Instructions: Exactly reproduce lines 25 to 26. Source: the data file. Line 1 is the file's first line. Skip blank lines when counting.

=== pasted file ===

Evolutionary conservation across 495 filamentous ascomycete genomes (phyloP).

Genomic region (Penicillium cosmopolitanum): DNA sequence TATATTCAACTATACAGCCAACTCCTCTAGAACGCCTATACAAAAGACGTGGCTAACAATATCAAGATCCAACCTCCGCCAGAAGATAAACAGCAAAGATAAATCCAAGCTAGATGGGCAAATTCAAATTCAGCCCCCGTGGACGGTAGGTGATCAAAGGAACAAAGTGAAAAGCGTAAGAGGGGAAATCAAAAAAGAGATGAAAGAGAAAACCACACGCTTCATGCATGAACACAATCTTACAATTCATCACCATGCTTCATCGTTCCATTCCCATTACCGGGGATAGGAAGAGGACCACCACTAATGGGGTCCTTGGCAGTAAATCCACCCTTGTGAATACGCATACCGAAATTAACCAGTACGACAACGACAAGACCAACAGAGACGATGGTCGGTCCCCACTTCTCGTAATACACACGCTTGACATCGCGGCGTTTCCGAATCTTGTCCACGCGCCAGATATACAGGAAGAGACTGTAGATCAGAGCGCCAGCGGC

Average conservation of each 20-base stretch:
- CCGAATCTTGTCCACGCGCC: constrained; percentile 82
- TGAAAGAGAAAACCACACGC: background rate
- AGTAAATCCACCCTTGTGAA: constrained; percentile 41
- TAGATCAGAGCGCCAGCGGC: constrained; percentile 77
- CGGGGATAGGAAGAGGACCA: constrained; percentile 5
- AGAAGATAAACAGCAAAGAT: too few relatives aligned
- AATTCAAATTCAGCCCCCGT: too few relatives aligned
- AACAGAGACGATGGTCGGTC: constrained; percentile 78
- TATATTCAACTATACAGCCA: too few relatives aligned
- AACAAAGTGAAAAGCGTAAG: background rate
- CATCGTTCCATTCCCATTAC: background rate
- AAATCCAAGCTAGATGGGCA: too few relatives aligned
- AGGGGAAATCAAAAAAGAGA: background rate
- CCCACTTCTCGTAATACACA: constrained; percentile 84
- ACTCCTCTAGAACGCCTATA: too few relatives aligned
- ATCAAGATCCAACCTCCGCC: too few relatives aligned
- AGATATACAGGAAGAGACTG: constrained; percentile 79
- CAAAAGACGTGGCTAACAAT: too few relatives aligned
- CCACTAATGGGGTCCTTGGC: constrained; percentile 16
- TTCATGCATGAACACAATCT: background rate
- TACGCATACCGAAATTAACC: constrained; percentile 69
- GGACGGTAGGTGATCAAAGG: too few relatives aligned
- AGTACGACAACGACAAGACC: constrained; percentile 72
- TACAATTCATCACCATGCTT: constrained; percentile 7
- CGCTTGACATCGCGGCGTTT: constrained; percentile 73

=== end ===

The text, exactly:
- GGACGGTAGGTGATCAAAGG: too few relatives aligned
- AGTACGACAACGACAAGACC: constrained; percentile 72